Lori Simon-Rusinowitz
Associate Professor, Health Policy and Management
Other Affiliations: UMD Prevention Research Center
Campus: UMD | Building: School of Public Health | Room: 2360
Phone: (301) 405-2548 |
Biography

Lori Simon-Rusinowitz, M.P.H., Ph.D., is an Associate Professor at the University of Maryland School of Public Health, Department of Health Services Administration and faculty member in the Center on Aging. She participated in the 2014-15 Atlantic Philanthropies Health and Aging Policy Fellows Program and the American Political Science Association Congressional Fellowship Program. She currently serves on the Gerontological Society of America’s Public Policy Committee. Her research has addressed aging and disability policy issues for over 20 years. From 1995-2013, Dr. Simon-Rusinowitz served as Research Director for the three-state Cash & Counseling Demonstration and Evaluation, the twelve-state Next Steps replication project, and the National Resource Center on Participant-Directed Services. These national programs involved designing, implementing, and evaluating a consumer-directed approach to personal care services for people of all ages with disabilities. This approach, also called participant- and self-directed, emphasizes individual goals and preferences for people who need help with personal activities such as bathing, dressing, and eating. This applied policy research played a key role in introducing consumer-direction to the aging community and informed the current focus on patient-centered health services. Dr. Simon-Rusinowitz also led background research exploring self-direction and behavioral health services. She has published and presented extensively on these national projects.

Building on her previous experience, Dr. Simon-Rusinowitz is currently addressing livable communities (also called age-friendly communities and communities for a lifetime). To launch the implementation of unfunded 2011 Maryland legislation, “Maryland Communities for a Lifetime,” she wrote a policy brief for the Maryland Department of Aging and presented findings to Maryland audiences. She led a team in conducting a needs assessment of low-income, racially/ethnically diverse elders to inform development of community services in Prince George’s County, Maryland. She also led a Community Health Needs Assessment for two hospitals in Prince George’s County. Her Health and Aging Policy Fellowship project focused on health, housing, and social support services in communities for a lifetime. Based at the U.S. D.H.H.S. Administration for Community Living, and working in partnership with the Health Resources and Services Administration and Department of Housing and Urban Development (HUD), she led an interagency team to develop a national webinar highlighting successful programs using housing as a platform for health and social support services. Dr. Simon-Rusinowitz has continued to work with these three federal agencies, and the Department of Transportation, to address chronic disease self-management education programs for low-income elders and adults with disabilities in public housing. Working with an interagency team, she developed a second webinar addressing this topic. She recently completed a third interagency project with these federal agencies that provided support to a seven-state, HUD-funded demonstration and evaluation of a model that focuses on housing as a platform for health, transportation, and social services.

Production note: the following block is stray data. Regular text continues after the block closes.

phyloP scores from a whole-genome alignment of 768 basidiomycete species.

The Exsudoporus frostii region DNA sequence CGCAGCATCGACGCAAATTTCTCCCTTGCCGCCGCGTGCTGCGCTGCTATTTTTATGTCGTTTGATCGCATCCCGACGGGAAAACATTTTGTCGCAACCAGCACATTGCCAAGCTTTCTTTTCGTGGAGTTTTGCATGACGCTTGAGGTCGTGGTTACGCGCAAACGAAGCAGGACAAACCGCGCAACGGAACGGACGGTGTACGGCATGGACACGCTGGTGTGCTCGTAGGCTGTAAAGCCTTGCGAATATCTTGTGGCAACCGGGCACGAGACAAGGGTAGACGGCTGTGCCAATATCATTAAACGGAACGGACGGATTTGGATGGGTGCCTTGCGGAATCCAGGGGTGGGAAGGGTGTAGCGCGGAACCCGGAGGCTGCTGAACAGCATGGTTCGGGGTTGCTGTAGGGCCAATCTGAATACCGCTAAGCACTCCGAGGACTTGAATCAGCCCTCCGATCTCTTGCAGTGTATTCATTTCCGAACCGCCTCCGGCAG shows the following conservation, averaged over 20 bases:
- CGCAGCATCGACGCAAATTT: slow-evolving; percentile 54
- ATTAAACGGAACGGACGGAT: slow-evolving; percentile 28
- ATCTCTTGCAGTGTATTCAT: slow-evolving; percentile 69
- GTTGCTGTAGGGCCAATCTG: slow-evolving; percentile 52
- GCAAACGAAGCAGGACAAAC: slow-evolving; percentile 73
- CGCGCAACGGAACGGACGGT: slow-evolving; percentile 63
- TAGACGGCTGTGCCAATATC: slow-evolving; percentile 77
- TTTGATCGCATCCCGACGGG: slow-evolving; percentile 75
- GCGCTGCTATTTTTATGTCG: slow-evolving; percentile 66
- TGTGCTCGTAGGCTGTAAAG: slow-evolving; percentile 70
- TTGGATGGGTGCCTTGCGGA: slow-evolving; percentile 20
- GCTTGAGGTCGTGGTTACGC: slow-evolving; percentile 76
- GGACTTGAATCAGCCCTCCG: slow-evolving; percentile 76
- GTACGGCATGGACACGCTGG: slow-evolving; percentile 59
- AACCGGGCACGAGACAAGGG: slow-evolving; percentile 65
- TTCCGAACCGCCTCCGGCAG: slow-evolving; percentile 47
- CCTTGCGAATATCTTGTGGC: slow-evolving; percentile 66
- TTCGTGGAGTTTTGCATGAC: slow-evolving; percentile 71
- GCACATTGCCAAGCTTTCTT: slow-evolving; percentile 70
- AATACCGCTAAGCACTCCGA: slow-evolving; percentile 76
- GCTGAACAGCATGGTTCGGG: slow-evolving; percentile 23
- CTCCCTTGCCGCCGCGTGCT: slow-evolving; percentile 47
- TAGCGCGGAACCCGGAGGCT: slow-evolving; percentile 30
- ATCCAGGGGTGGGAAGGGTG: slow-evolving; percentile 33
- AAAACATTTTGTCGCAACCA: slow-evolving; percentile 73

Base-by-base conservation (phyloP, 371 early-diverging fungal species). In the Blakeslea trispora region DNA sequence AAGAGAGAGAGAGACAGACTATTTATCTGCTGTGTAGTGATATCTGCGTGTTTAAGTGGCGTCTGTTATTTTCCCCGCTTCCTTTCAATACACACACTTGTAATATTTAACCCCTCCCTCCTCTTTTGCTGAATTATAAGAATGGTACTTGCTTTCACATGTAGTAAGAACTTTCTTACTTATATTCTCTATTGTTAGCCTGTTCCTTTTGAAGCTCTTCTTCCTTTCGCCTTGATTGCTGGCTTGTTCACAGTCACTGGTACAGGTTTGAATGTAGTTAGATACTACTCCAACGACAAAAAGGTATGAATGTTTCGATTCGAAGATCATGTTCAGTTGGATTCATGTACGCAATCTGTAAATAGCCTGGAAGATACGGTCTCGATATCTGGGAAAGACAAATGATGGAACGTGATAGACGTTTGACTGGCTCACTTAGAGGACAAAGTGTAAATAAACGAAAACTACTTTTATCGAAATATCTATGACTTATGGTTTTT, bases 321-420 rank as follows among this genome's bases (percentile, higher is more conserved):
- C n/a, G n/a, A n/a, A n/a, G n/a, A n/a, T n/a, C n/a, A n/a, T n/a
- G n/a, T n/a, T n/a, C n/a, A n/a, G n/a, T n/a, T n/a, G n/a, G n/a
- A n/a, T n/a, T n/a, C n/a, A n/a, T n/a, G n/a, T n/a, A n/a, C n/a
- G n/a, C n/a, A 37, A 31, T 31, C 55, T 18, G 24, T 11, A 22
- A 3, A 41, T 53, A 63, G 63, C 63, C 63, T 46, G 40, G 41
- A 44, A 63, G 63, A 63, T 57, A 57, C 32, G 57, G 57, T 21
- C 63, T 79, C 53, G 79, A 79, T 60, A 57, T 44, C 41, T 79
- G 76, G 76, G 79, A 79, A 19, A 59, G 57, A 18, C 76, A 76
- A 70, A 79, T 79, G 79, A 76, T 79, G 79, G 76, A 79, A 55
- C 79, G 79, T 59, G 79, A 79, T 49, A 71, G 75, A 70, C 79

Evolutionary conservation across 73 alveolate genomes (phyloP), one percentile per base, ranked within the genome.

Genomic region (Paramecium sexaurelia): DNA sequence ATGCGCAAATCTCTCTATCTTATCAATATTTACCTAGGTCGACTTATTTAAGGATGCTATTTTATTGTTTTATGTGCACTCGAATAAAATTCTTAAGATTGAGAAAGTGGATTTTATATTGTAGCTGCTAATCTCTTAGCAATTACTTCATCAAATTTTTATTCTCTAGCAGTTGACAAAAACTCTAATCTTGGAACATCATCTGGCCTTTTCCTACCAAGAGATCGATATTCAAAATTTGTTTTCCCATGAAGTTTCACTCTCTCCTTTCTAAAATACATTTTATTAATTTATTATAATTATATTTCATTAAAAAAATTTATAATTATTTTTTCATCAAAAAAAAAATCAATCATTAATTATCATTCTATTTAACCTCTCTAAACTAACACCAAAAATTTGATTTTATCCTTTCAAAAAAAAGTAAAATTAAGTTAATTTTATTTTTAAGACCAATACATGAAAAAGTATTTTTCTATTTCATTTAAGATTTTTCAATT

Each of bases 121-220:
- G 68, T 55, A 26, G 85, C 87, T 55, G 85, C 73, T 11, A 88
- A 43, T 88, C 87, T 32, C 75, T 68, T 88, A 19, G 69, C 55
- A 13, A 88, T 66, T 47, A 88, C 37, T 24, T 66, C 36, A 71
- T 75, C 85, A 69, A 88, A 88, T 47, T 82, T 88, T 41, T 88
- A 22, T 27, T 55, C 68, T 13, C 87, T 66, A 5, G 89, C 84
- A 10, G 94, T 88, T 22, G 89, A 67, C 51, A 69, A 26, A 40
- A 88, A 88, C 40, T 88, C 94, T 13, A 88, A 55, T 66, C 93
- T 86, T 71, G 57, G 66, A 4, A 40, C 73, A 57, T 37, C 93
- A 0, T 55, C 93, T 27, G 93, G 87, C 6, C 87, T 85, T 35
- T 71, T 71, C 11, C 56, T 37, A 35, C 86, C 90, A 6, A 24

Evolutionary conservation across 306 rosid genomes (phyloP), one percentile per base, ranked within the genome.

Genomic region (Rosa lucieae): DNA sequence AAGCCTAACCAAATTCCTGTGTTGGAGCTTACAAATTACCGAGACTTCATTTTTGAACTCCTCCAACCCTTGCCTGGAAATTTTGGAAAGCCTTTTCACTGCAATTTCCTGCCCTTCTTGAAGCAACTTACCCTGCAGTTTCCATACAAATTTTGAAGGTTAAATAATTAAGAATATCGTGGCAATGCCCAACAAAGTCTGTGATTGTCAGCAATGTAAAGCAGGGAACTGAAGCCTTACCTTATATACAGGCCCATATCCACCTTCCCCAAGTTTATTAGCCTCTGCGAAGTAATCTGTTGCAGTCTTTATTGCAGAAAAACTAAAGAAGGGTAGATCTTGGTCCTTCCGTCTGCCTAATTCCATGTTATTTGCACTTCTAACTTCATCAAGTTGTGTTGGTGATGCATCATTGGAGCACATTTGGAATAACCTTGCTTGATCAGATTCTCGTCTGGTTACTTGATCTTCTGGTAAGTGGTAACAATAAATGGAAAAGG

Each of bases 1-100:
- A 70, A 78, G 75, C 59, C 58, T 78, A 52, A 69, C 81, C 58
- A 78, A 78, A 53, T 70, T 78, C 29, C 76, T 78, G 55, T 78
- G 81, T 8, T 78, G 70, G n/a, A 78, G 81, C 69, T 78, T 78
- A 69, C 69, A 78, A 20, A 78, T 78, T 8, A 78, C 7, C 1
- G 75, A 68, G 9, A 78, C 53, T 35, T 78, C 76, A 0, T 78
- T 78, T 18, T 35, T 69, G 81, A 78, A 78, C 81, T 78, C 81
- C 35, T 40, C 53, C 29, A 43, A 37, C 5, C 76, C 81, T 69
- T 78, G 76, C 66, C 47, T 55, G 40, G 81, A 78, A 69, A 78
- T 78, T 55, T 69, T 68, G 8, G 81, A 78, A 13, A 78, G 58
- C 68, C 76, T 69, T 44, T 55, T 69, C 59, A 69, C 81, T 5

Dr. Simon-Rusinowitz has extensive experience leading teams in designing and conducting research that involves multiple methods of data collection. She recently participated in a multiple methods study of the health care needs in the Maryland Middle Shore Region. For this project, she led a team in conducting focus groups with community residents in this five-county rural Eastern Shore region.